Carmen Jaquier and Lionel Rupp • Directors
by Muriel Del Don
- LOCARNO 2015: Cineuropa met up with Swiss directors Carmen Jaquier and Lionel Rupp, whose film Wonderland was competing at Locarno, made in collaboration with eight other directors
Cineuropa met up with Swiss directors Carmen Jaquier and Lionel Rupp, who presented their shocking and intense first feature film, Wonderland [+see also:
interview: Carmen Jaquier and Lionel R…
film profile], made in collaboration with eight other directors. Wonderland is the only Swiss film to be competing for the Pardo d’oro at the 68th Locarno Film Festival. Jaquier is also showing her short film La rivière sous la langue in the Pardi di domain competition.
Jaquier was born in 1985 in Geneva (Switzerland). Her short film Le tombeau des filles won the Reflet d’or for Best Short Film at the Festival Tous Ecrans in Geneva in 2011 and the Pardino d’argento (national competition) at the Locarno Film Festival the same year. Rupp was born in 1983 in Meyrin (Switzerland). In 2008, he co-founded Zooscope Production. In 2009, he graduated in Film Studies at the Geneva University of Art and Design. His last feature film, Quai Ouest, was shown at the Solothurn Film Festival in 2012.
Cineuropa: Do you feel like you belong to a “new generation of Swiss filmmakers”?
Lionel Rupp: I think we can draw a parallel between Swiss cinema and Switzerland in general. I don’t really see Switzerland as a real country with thousands of years of history and a shared culture. I think it’s more of a community of interests - you could consider this film to be Swiss because it’s a real federation, each of us coming from a different place, with our own particularities. We therefore decided to use this as our point in common, all the while holding onto our own characteristics. For this project in particular, I find it interesting that we’re all young, we’re not widely known in the industry and we can put our egos to one side, to work as a unified group for the sake of the film. We question things as a group.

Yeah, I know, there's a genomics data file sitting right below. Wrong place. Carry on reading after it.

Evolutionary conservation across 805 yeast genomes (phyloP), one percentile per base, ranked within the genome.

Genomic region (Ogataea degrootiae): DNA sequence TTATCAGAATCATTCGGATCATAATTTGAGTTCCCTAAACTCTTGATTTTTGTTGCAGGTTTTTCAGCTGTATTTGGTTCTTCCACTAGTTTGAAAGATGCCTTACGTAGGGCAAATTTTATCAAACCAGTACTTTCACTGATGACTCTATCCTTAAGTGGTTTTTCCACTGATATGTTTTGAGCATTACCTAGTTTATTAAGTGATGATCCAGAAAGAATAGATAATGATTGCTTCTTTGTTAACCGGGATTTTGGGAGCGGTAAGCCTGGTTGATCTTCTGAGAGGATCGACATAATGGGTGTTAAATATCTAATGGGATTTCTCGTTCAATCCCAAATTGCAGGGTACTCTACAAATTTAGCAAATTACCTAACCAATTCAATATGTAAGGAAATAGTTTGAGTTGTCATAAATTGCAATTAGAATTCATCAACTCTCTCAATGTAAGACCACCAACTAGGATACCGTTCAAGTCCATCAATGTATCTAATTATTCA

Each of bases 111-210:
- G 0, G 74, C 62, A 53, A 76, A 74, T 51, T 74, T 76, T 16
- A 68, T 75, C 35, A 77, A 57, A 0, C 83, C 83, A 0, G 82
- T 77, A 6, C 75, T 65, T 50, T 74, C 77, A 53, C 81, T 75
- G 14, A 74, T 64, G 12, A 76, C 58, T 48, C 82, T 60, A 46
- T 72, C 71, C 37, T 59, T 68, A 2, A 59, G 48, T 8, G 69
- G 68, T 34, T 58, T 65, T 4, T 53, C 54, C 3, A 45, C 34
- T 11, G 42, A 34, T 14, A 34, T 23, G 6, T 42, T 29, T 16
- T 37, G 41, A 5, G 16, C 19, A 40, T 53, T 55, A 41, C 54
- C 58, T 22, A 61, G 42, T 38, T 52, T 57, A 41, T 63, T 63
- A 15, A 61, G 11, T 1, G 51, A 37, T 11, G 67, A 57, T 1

What are the film’s visual and aesthetic influences?
Carmen Jaquier: The idea was for it to be a film with a common aesthetic approach, in which each director could make his or her particular mark. This was quite a delicate point, because directors have strong feelings about what imagery, colours, etc should be used; however, we didn’t necessarily mix or unify our personal influences. First, we tried to create something as a group, and then each of us brought his or her own little inner kingdom.
LR: In terms of form, there were times when Jan and Michael tried to guide us in a common direction, as we were nevertheless trying to create a harmonised film. But each time, we would go off in our own directions, towards our own influences. What’s interesting in the film is that we feel these influences without them becoming too strong or getting in the way. So a film doesn’t necessarily have to be harmonised. Wonderland isn’t a “pure” film, and it works very well that way.
What does it mean to be an artist in Switzerland, in your opinion? Do you feel isolated?
CJ: Coming from Geneva, I work a lot with France, but it’s different for each linguistic region. We’re not isolated, but I also think that what an artist looks for deep down is a connection, whether that is with the country next door or with nature. The artistic milieu in Switzerland is important because it asks questions and tries to bridge the gap between different cultures. We also have to admit that Switzerland is a very rich country – we can always criticise this country and point out its weaknesses, but there are nevertheless means available to you that allow you to create. However, you have to fight to obtain these means; it’s the foundation of our society.
LR: Rationally, it’s true that Swiss citizens receive benefits that you can’t get in other countries, nor nearly as fast. On the other hand, I really want to talk about things that are going on here, and “pay my dues” to the country I come from.
Is the subject of violence a particular fascination for you, in terms of your artistic approach?
CJ: Violence has many faces. It’s difficult not to talk about the violence that we can have inside ourselves. I find that the world I live in is very violent. As a director, I need to talk about it and express it through imagery. We’re not necessarily giving violence a platform, but the underlying feeling is nonetheless there. Violence can sometimes be very quiet.
LR: Yes, it’s something that fascinates me. How is it that someone with good intentions can end up doing something terrible? In Wonderland, I tried to intensify this violence, making it grotesque and excessive. It’s something that interested me greatly in this project.
(Translated from French)